report-card

2011 Broker Report Card: about that…

For the last two decades Registered Rep, one of Wall Street’s largest trade publications, has polled the opinions of Financial Advisors (FAs) about their respective firms. The survey then combines all of the opinions with the actual financial metrics of the firms’ salesforces (note: I said salesforce), looking at average assets under management and production (commissions & fees generated) per FA.

This year over 22,000 online surveys were sent out, with over 1700 responses completed from the following firms: Edward Jones, Merrill Lynch, Morgan Stanley Smith Barney, Raymond James & Associates, UBS Financial Services and Wells Fargo.

So, what’s happening under the hood of Wall Street? This annual report card, compiled by Kristen French, offers one of the most telling & comprehensive snapshots you’ll find anywhere. For industry watchers like me, it is the go-to source. And here’s some of the highlights…

On Going Independent:

About 31 percent of Morgan (Stanley Smith Barney) FAs, 23 percent of Merrill FAs and 13 percent of UBS respondents said they had considered going independent. Meanwhile, a full 41 percent of Wells respondents said they had considered independence…

So, for not-a-small-number of clients, expect a Friday phone call in the next year or so from your broker telling you they made the jump. The brokerage firms can’t be happy about the numbers they are seeing, especially when we are talking about trillions of dollars on the line.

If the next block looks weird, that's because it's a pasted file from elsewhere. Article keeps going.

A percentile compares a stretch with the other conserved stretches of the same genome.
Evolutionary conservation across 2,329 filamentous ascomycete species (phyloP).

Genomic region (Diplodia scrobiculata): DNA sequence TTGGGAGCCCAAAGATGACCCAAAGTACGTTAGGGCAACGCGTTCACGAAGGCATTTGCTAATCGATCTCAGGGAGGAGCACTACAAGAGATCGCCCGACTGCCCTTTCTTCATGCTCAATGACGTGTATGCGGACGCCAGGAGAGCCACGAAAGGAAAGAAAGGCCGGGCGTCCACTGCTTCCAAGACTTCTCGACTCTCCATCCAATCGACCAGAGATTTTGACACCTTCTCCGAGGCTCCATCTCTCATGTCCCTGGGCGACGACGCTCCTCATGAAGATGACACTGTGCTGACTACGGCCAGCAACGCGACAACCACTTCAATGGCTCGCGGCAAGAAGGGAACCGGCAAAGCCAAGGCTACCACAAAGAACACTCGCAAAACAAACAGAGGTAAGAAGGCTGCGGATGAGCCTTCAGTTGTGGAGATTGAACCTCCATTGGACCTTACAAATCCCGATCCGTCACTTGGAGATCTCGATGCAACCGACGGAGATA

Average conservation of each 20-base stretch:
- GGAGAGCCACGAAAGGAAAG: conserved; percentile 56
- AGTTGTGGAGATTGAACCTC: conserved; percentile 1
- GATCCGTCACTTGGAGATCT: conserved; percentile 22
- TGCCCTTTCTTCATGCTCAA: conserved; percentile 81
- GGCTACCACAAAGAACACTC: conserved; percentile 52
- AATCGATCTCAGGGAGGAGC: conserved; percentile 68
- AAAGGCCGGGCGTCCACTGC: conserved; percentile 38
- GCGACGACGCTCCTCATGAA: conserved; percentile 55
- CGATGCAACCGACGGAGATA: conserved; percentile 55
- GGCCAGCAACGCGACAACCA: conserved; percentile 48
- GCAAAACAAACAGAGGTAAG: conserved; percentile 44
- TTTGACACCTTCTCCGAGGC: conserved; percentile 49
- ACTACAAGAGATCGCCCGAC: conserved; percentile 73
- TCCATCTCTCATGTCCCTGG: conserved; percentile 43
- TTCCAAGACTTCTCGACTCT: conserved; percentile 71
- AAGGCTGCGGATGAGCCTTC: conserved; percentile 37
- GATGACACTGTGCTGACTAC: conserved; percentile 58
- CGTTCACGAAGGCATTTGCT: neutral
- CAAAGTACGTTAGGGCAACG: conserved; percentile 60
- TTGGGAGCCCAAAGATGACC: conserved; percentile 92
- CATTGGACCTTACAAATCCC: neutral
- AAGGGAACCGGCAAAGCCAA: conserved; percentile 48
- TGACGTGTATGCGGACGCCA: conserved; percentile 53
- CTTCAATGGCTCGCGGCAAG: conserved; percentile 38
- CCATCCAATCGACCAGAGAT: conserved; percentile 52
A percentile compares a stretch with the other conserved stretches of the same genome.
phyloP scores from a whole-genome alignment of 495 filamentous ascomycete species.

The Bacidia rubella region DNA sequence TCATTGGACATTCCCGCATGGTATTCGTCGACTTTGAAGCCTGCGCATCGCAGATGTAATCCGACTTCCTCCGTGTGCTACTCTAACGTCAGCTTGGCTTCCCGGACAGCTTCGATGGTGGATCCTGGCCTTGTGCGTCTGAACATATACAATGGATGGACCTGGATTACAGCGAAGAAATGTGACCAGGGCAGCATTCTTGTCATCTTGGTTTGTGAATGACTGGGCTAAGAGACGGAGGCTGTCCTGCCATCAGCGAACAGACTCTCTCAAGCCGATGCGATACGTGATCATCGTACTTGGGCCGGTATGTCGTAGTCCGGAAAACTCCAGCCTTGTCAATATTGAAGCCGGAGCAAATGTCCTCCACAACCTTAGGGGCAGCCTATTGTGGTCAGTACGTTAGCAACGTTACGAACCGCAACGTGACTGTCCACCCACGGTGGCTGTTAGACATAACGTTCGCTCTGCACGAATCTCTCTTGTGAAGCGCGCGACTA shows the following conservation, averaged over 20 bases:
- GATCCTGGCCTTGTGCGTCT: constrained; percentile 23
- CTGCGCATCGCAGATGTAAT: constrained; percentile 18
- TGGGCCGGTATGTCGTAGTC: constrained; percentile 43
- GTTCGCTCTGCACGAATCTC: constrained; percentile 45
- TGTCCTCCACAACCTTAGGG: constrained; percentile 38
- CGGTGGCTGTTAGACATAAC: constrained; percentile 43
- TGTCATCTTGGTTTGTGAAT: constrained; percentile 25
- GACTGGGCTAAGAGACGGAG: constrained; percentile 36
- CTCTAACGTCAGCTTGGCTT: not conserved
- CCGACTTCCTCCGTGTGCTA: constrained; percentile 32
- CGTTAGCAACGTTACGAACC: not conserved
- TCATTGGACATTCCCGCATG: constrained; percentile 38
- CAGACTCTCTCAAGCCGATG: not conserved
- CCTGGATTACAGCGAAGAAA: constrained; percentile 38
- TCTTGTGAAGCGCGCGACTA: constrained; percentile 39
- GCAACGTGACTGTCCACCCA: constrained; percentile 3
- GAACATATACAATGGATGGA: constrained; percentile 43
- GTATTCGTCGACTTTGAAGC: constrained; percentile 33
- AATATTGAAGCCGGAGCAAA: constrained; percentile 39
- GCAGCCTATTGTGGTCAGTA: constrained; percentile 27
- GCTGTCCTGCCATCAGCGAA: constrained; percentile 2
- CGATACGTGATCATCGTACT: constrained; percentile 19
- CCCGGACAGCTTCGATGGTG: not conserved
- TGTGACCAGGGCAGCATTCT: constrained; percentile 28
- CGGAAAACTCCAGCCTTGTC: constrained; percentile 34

For some color on what this trend means for the industry and you, the client, Josh Brown, has a fantastic piece up over at the WSJ on the Business Model Darwinism taking place in our industry. In it, he shines the flashlight on the difference between using an independent investment adviser vs. the neighborhood broker you’ll find at most of the major Wall Street firms, namely fiduciary responsibility.

See, as it is in the Wall Street firms, brokers love to silo their relationship with you, maximizing their chance to raise that average production level of their salesforce. I’ve also dedicated some typing to the topic as well (see: Advisor or Adviser?).

On Moving Firms:

And yet, to consider independence does not necessarily indicate a commitment to making a move: 93 percent of respondents said they are very or somewhat likely to be with their firm in two years, up from 89 percent last year.

From this number you’d be forgiven to think it’s because many advisors are happy about things. The trend though, for the last 6 years or so, is for firms to pay huge bonuses for brokers to join their firm (& bring client assets) locking advisors into 7-10 year deals with the new firm. Knowing this, I think, many of the advisors polled have probably already made the jump and are now stuck. (Expect the first wave of this trend to unwind in about 5 more years)

For more on the topic of brokers moving firms, here’s some weekend reading: Wall Street: F#%k You, Pay Me / Fridays / and some highlights from an interview I gave Registered Rep about the trend of brokers going independent.

About That “World-Class” Research:

On a scale of 1-10 (10 being super duper awesome), how do the financial advisors rank their firms research?